Group Created with Sketch.
Volume 20 No. 38
  • Created with Sketch.
  • Created with Sketch.
  • Created with Sketch.

NASCAR extends licensing deal with Wal-Mart

NASCAR signed a two-year extension of its licensing agreement with Wal-Mart, ensuring that the retail behemoth will continue to make and sell NASCAR-branded apparel and products in stores nationwide.

Since signing their initial agreement in 2011, NASCAR merchandise sales at Wal-Mart have increased steadily. The amount of product the retailer offers has doubled, and sales this year have doubled from the same period a year ago.

“Everyone felt like [the partnership has] been working,” said Blake Davidson, NASCAR’s vice president of licensing and consumer products. “We’re getting smarter and growing. It was easy to just roll [this partnership] over.”

The extension also stands to benefit NASCAR sponsors and teams. As part of the agreement, Wal-Mart plans to continue its “Race Time” program, which brings a NASCAR theme to stores in Sprint Cup markets on race weekends. Wal-Mart stores in more than 20 cities nationwide put showcars in front of stores and set up NASCAR-themed displays inside with products made by sponsors of the sport and its teams. The displays have offered both NASCAR and teams a way to deliver value back to sponsors increasingly concerned about justifying their marketing spend in the sport.

In addition to its “Race Time” program, Wal-Mart has invested marketing dollars at the track level the last three years. It offered a $99 “track pack” ticket package for families of four in 2011 and 2012 for select Sprint Cup races. It fielded a car driven by retired driver Bill Elliott, who returned to race in the Coke Zero 400 at Daytona International Speedway in 2012. And it signed on to be the title sponsor of the Pocono 400 last June.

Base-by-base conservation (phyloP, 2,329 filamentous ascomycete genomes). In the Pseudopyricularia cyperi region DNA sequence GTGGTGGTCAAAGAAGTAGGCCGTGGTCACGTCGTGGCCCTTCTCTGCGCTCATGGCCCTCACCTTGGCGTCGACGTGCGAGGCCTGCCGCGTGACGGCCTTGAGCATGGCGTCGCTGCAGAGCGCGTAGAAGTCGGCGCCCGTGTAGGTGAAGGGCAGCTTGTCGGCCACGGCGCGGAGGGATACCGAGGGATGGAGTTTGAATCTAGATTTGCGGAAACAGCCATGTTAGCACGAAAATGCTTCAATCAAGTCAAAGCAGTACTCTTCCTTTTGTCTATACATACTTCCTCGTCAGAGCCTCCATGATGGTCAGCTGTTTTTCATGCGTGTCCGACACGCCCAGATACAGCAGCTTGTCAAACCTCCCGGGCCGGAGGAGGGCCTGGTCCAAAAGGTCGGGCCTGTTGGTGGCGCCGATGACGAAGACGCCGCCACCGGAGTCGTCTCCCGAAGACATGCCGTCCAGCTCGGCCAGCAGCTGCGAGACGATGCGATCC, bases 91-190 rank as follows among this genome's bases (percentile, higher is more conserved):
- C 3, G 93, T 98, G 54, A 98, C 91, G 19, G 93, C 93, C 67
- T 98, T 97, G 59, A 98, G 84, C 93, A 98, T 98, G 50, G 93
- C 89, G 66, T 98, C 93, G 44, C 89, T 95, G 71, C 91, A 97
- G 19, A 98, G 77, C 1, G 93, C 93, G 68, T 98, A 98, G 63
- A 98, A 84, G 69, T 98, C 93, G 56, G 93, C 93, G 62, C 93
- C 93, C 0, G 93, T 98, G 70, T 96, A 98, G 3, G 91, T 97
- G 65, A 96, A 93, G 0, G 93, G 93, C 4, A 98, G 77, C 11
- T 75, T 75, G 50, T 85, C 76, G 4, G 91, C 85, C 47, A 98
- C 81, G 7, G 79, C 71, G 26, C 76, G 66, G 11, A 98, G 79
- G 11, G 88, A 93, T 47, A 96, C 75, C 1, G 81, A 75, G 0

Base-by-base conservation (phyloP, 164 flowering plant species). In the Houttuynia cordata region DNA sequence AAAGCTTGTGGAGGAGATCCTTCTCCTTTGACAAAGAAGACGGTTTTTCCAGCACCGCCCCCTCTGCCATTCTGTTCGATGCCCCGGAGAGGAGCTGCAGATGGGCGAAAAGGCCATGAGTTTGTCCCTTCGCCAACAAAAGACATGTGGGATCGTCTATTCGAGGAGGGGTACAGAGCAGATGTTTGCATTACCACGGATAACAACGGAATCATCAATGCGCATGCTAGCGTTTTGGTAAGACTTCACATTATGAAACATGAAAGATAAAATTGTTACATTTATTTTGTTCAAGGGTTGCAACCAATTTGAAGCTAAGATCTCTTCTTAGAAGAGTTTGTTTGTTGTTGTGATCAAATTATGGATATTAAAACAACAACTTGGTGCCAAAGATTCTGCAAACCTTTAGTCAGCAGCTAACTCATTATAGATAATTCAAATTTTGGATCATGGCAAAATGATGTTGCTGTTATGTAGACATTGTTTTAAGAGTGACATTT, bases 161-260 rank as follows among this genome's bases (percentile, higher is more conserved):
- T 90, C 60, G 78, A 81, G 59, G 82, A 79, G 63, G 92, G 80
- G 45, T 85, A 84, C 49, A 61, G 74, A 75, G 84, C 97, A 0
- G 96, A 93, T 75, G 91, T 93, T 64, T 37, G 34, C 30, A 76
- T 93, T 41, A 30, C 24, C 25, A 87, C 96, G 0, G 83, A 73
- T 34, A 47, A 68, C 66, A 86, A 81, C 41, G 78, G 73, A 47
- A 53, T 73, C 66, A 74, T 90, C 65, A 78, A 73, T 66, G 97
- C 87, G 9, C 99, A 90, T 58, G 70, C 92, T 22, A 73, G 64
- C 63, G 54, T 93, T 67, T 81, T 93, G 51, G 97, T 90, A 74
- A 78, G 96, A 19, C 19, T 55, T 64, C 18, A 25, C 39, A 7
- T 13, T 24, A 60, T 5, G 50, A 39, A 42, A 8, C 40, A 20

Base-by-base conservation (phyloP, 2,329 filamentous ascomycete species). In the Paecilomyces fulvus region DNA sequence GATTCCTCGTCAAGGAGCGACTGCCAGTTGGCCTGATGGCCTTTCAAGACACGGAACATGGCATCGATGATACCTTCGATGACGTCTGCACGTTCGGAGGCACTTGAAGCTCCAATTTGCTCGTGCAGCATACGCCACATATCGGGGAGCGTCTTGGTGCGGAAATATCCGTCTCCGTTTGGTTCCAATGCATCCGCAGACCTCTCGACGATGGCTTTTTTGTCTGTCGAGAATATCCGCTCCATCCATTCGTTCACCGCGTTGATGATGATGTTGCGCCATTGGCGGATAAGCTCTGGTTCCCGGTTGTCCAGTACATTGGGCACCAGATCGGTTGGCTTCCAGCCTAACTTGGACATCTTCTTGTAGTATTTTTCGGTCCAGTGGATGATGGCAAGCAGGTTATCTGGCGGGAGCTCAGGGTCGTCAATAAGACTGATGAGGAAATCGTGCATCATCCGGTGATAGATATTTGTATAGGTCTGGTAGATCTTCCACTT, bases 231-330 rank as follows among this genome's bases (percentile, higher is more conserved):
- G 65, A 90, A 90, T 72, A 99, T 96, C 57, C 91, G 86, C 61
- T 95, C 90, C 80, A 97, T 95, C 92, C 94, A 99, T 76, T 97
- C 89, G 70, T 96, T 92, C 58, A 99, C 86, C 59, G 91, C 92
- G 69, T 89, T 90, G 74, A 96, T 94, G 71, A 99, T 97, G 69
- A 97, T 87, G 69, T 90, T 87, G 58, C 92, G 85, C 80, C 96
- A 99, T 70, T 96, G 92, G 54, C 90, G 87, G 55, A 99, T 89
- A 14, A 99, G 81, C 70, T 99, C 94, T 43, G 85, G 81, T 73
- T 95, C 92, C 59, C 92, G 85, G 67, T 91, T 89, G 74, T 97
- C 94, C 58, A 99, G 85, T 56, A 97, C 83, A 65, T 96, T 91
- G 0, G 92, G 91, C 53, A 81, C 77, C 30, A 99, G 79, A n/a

Wal-Mart hasn’t announced any major marketing activities in NASCAR this year, but Davidson said the company continues to look at opportunities in the sport.

“They are looking at tracks and trying to get more opportunities to encourage people coming in town for races and shopping at Wal-Mart,” Davidson said.

Since signing its 2011 licensing agreement with NASCAR, Wal-Mart has gradually expanded the amount of licensed merchandise it offers. Davidson said Wal-Mart’s NASCAR line, which started with no more than 100 different items, now has more than 200 different products ranging from T-shirts and hats to coolers and backpacks. It also expanded the number of drivers featured on apparel and products from 10 to more than 20.

The increase in product offering has coincided with an increase in NASCAR merchandise sales at Wal-Mart. Sales rose more than 25 percent between the first year, 2011, and 2012. They already have doubled from last year, in part because the sport’s most popular driver, Dale Earnhardt Jr., won the Daytona 500, triggering NASCAR merchandise increases at stores, tracks and online.

The licensing partnership with Wal-Mart is nonexclusive. NASCAR merchandise also is available at Target, Dick’s Sporting Goods and other retail outlets.